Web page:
Pinduoduo has teamed up with Wageningen University & Research (WUR) of the Netherlands to study ways to improve the quality of greenhouse-grown tomatoes.
WUR is widely regarded as one of the world’s top agricultural research institutions. The study will experiment with varying nutrient concentration levels and lighting in high-tech greenhouses to improve the quality of fruit without compromising the output.
To be conducted in two phases, the study first experimented with faster-growing dwarf tomatoes before validating the findings using regular greenhouse tomato cultivation. The dwarf tomatoes can be modified for cultivation in vertical farms, while the high-wire tomatoes are commonly grown in greenhouses. Bumble bees are employed to help with pollination, and the tomatoes are grown without pesticides.
The growing plan involves altering the light levels that the crop is exposed to and adjusting the nutrient solution's electrical conductivity to derive optimal combinations or ‘crop recipes’ that growers can implement. Using these optimized ‘crop recipes’ in a controlled greenhouse environment, Chinese growers can supply consumers with even better-quality tomatoes all year-round.
“Crop quality can be greatly improved through modifications of cultivation conditions under modern horticulture technologies,” said Professor Leo Marcelis, Head of Horticulture and Product Physiology Department at WUR. “We are glad to partner with Pinduoduo on this project.”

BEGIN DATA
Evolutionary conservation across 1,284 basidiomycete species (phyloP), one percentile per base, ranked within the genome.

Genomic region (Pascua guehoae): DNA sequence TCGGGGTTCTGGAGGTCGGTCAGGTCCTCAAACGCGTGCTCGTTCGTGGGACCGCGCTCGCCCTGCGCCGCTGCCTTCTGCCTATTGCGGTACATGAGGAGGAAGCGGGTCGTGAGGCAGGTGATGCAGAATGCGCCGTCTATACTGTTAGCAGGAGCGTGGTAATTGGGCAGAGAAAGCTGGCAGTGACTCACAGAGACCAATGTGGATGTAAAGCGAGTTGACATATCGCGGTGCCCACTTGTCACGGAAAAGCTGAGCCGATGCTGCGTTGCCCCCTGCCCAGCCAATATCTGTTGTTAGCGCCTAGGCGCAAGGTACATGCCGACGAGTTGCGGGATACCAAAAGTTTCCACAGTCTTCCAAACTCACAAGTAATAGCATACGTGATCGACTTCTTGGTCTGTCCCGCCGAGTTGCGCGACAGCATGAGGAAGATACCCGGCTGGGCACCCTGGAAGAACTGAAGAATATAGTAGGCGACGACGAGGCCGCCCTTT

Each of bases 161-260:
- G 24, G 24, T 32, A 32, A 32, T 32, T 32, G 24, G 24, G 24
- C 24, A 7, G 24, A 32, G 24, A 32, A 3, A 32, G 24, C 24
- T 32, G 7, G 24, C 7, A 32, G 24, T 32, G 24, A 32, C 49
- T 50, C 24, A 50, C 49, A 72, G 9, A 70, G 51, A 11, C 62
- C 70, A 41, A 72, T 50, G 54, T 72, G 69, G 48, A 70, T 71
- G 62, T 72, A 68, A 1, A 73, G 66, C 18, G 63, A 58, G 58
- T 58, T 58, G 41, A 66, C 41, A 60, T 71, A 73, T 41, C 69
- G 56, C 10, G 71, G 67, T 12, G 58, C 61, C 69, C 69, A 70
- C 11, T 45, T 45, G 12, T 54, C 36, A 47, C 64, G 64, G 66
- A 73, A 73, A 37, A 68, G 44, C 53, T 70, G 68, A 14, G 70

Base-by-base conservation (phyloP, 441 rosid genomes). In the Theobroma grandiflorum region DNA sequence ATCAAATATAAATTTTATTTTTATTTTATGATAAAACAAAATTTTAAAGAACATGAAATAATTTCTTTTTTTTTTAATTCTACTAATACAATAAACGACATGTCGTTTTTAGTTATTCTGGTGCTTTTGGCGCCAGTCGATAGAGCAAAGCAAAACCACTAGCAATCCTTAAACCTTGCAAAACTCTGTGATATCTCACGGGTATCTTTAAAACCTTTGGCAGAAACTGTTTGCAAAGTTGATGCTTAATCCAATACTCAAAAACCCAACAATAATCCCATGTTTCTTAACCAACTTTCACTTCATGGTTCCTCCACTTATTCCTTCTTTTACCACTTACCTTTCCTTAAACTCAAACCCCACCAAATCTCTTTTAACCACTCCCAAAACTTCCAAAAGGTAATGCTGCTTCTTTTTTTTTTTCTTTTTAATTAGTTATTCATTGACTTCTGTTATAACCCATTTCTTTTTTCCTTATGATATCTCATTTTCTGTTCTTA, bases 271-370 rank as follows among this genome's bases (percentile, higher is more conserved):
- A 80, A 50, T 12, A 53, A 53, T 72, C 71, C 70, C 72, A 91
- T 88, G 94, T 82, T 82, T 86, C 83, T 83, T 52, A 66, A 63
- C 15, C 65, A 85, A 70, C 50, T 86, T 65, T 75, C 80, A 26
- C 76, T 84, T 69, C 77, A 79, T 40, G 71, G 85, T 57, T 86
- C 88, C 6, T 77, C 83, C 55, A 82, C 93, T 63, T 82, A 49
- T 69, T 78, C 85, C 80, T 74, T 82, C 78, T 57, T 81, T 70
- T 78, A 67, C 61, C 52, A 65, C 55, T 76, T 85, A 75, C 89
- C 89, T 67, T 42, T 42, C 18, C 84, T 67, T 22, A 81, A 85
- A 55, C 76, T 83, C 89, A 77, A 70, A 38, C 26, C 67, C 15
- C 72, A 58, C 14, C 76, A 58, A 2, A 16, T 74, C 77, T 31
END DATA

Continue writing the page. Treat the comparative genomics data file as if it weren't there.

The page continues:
The WUR study is the latest agricultural research collaboration by Pinduoduo, which has worked with leading global research institutes to advance food and agricultural science. As a leading agricultural platform connecting 16 million farmers to over 850 million consumers, Pinduoduo has made it a strategic priority to promote agricultural modernization using technology.
“Consumers are seeking higher-quality produce that are both tastier and healthier, and advancements in plant science and technology can help meet this demand,” said Xin Yi Lim, Pinduoduo’s Executive Director of Sustainability and Agricultural Impact. “As a user-focused agricultural platform, we are supporting research at WUR that can meet the needs of our users and better the livelihoods of growers in China.”
Founded in 2015, Pinduoduo is a staunch supporter of precision agriculture through its annual Smart Agriculture Competition, which it organizes jointly with China Agricultural University and Zhejiang University, with technical guidance from the FAO and WUR. The competition has become a proving ground for many young agricultural researchers, who have gone on to put the technology they developed to real-world use.
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